6 World Cup TV broadcasting milestones

If the news has so far passed you by, you may be interested to hear that Brazil is hosting a footballing shindig this summer and it's getting started in less than a week. In past years, it hasn't been uncommon for the World Cup to be a testing bed for the latest TV tech.

This summer's tournament is no exception – and this time it's Ultra HD 4K. We've already heard how Sony and FIFA have joined forces to produce three live matches in the format, but now the BBC has confirmed it'll be carrying out broadcast trials, albeit privately.

MORE: Ultra HD 4K TV – news, reviews and everything you need to know

We'll be watching, perhaps not literally, with great interest to see how Ultra HD 4K gets on in Brazil at the 2014 World Cup. But with the countdown to the big kick off nearly at its end, we cast our mind back to past TV milestones to see how we arrived at this stage.

MORE: How to watch the 2014 FIFA World Cup on TV and online

1954: First televised World Cup

(Photo via sports.terra.com)

It wasn't until the fifth World Cup – held in Switzerland – that the TV cameras turned up to capture proceedings. The Eurovision network had gone live, which let the BBC show a handful of games from the tournament to audiences back home.

1958: ITV jumps on the bandwagon

(Photo via goal.com)

Until the launch of ITV in 1955, the BBC had all the aces when it came to British TV. But the fledgling commercial network made its presence felt in 1958 with the start of what is now common dual-network coverage of the tournament.

But if you think live coverage of the World Cup – however restricted – was now a matter of course, 1962 proved otherwise as the technology to broadcast from Chile just wasn't in place. The BBC went solo as delayed coverage two days old was as good as it got.

The first Telstar satellite went live just after the 1962 tournament, but 1966 saw football "come home" and meant that live coverage was almost a formality...

1970: Colour makes its debut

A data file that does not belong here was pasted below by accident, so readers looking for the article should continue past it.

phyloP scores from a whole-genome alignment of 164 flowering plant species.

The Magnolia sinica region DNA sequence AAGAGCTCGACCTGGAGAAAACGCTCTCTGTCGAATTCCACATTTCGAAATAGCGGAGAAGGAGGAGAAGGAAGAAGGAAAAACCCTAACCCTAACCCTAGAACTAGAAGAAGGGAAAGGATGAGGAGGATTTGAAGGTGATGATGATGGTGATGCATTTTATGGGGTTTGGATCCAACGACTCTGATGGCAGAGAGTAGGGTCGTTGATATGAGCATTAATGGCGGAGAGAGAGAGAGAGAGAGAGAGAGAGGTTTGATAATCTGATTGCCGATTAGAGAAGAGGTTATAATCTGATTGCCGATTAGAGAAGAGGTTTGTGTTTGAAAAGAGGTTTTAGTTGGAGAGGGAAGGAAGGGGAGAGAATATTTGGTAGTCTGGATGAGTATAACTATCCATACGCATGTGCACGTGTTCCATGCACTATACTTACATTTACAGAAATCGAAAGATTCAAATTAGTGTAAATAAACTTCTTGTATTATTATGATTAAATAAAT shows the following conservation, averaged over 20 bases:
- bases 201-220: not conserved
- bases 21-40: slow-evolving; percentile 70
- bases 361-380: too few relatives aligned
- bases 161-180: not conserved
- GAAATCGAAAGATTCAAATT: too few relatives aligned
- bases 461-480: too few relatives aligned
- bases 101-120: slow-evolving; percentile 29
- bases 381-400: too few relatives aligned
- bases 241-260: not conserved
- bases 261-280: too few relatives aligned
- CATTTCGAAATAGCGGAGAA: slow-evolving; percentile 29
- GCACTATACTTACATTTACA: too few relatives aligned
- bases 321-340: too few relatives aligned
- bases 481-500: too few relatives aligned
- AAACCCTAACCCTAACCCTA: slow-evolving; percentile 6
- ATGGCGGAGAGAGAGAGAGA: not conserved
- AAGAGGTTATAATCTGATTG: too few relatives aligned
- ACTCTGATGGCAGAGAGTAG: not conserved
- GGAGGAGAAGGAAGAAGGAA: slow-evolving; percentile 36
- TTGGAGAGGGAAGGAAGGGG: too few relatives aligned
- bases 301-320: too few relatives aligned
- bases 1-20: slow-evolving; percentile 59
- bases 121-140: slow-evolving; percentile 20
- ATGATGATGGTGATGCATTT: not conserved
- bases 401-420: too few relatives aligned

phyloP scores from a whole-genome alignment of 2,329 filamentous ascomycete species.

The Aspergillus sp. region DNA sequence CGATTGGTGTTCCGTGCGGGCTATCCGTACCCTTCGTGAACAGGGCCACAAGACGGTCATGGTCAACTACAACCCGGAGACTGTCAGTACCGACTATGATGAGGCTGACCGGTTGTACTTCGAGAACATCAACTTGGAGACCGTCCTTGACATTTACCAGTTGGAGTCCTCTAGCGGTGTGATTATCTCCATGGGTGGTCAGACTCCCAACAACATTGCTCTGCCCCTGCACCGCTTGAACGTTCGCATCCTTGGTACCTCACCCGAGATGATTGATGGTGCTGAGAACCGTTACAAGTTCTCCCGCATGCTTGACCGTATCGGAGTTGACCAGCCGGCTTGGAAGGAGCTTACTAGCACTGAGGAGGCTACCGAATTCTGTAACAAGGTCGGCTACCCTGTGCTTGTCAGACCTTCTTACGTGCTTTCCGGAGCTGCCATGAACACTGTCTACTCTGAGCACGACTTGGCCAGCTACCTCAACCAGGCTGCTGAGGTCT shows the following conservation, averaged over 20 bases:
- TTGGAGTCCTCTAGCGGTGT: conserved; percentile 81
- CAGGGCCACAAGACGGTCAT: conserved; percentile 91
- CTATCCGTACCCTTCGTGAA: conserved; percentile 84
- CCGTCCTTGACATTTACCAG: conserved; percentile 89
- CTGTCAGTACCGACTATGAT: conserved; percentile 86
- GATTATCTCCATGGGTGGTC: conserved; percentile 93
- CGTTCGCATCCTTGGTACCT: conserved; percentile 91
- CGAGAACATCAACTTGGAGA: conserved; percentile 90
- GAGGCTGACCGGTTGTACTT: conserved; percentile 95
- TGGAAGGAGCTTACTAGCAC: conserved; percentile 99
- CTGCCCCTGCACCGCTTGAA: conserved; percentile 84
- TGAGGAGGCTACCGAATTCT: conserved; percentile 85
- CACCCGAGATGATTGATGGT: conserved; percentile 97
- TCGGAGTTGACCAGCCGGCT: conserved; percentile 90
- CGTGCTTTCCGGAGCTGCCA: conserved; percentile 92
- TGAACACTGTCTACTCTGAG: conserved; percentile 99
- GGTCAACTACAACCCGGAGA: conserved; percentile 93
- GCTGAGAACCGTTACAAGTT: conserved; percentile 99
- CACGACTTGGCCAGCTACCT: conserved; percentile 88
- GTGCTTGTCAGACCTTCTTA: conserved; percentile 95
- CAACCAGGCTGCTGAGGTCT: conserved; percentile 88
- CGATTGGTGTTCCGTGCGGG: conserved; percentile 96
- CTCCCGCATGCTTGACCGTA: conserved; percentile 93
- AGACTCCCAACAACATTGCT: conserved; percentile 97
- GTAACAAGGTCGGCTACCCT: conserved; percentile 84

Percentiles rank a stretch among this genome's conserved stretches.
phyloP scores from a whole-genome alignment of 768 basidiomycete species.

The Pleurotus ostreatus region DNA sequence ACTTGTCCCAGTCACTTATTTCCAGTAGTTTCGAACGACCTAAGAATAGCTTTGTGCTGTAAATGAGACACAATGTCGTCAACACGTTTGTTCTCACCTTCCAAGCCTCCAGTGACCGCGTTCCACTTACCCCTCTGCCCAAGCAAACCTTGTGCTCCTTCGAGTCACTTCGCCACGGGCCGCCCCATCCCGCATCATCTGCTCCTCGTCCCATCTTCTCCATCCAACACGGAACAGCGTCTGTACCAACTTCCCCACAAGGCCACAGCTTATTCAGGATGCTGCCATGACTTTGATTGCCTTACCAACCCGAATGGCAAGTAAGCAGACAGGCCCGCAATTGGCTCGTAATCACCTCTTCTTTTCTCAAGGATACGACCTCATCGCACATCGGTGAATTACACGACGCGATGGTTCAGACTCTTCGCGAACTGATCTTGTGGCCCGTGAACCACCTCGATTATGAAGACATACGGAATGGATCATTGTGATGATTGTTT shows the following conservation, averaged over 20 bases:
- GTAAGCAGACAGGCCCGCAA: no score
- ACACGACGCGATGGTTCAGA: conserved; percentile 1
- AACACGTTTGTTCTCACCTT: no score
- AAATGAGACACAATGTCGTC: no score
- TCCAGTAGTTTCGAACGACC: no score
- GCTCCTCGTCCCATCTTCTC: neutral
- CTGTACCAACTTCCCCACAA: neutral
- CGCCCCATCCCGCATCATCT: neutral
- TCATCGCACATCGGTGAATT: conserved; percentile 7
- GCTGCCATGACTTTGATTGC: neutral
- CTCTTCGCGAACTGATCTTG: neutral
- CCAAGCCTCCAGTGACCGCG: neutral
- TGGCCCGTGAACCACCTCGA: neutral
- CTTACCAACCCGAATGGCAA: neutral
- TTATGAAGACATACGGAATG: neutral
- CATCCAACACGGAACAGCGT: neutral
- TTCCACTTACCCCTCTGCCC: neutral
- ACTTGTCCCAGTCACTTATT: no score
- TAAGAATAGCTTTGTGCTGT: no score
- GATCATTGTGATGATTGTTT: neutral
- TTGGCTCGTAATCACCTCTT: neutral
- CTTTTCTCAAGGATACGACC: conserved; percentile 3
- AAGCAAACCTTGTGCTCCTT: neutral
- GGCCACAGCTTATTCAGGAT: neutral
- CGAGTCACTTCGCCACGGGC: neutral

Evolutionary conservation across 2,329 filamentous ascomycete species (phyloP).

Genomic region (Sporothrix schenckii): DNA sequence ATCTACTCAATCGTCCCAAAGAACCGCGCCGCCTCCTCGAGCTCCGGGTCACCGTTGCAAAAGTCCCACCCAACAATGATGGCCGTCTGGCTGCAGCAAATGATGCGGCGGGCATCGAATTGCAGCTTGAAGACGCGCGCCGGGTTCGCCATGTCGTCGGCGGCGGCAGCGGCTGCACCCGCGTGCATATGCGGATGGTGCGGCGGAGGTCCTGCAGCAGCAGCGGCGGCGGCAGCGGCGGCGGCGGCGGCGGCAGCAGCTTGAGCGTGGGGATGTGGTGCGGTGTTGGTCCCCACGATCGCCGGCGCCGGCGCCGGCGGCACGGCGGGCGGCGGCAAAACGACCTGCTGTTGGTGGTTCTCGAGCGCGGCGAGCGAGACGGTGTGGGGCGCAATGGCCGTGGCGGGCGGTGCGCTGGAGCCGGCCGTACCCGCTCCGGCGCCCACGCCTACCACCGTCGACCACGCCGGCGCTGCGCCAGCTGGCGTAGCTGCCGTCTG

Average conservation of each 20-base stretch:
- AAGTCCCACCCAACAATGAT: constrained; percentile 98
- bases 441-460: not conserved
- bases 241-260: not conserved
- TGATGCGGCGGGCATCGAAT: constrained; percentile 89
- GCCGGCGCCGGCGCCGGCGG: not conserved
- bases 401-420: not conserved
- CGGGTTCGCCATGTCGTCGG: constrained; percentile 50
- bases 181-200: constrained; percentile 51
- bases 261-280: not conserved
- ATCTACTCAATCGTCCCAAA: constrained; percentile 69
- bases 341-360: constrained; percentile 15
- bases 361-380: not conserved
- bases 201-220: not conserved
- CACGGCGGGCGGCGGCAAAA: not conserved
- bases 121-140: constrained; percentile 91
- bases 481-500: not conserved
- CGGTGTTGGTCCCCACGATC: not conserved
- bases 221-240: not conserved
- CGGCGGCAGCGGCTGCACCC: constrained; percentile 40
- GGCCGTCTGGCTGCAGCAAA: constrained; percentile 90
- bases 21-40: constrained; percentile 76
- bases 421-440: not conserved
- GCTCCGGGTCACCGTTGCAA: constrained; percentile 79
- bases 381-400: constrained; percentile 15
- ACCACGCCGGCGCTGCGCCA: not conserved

By the time the World Cup went back across the Atlantic in 1970, technology had taken impressive strides forward. It was the first World Cup broadcast live by satellite that had been held outside Europe and the first in glorious colour.

2002: The World Cup goes digital

(Photo: Neal Simpson/Empics via The Guardian)

The 2002 World Cup was the first to be co-hosted by two countries in Japan and South Korea, but perhaps more importantly from a televisual point of view, it was the first to be fully covered in digital – and by HBS, independent of FIFA.

2006: Wide of the mark?

(Photo via footballgeezer.blogspot.co.uk)

High-definition, widescreen and digital – the coverage of the 2006 World Cup was the first "tapeless" tournament. Add to that the fact broadcasters could now access content "at will" from a new Media Server, and times were a-changing.

2010: Three Lions in Three Dimensions

(Photo: AP Photo via sport24.co.za)

Our last milestone is perhaps a warning from history as far as 4K is concerned? 3D TV arrived in South Africa, but has since been dropped by the ESPN and BBC – decisions that have seen the technology put to one side heading towards Brazil.

Will Ultra HD 4K thrive at this year's World Cup? Or will it meet the same fate as 3D? It very much remains to be seen, but the waiting is almost over – for both fans of football and televisual enthusiasts. Let the action begin!

BLOG: Will Ultra HD 4K TV be a winner at the 2014 World Cup

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Pete was content editor on What Hi-Fi?, overseeing production and publication of digital content. In creating and curating feature articles for web and print consumption, he provided digital and editorial expertise and support to help reposition What Hi-Fi? as a ‘digital-first’ title; reflecting the contemporary media trends. He is now a senior content strategist.